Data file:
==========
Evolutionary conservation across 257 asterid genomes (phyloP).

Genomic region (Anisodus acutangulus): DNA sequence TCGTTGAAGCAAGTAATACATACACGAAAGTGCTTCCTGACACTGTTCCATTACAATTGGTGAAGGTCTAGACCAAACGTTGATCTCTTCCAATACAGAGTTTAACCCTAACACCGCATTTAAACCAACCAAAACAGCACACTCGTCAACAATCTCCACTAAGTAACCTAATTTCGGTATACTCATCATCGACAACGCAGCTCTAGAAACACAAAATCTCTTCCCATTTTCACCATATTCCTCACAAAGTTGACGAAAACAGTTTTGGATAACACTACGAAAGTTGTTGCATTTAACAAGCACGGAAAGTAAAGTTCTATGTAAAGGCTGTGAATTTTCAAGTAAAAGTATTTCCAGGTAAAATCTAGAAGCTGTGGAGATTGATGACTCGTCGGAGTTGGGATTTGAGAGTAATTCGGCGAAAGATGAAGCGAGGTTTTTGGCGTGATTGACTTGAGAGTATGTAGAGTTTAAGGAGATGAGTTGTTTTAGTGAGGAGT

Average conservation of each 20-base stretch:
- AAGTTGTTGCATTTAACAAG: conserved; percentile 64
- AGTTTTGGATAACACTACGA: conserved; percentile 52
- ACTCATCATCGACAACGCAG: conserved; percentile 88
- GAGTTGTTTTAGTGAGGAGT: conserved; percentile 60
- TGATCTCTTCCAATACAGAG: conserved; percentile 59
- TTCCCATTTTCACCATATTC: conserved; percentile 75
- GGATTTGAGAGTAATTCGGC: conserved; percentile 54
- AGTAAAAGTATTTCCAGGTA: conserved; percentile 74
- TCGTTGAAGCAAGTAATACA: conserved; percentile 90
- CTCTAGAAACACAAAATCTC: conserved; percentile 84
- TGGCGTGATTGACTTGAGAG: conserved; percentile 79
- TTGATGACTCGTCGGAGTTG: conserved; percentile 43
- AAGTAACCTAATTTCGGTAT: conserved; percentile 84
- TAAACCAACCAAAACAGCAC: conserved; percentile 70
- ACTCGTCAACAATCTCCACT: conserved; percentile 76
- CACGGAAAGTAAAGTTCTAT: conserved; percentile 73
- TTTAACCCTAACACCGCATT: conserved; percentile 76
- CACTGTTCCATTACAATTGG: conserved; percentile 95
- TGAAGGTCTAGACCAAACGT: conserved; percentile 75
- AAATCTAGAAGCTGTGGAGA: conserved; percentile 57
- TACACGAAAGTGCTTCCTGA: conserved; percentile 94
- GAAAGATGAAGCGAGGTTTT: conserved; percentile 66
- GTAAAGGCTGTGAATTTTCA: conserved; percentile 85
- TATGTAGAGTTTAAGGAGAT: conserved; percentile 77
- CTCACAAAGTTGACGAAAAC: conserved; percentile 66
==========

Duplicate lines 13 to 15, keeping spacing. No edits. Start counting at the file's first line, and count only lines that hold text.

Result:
- CTCTAGAAACACAAAATCTC: conserved; percentile 84
- TGGCGTGATTGACTTGAGAG: conserved; percentile 79
- TTGATGACTCGTCGGAGTTG: conserved; percentile 43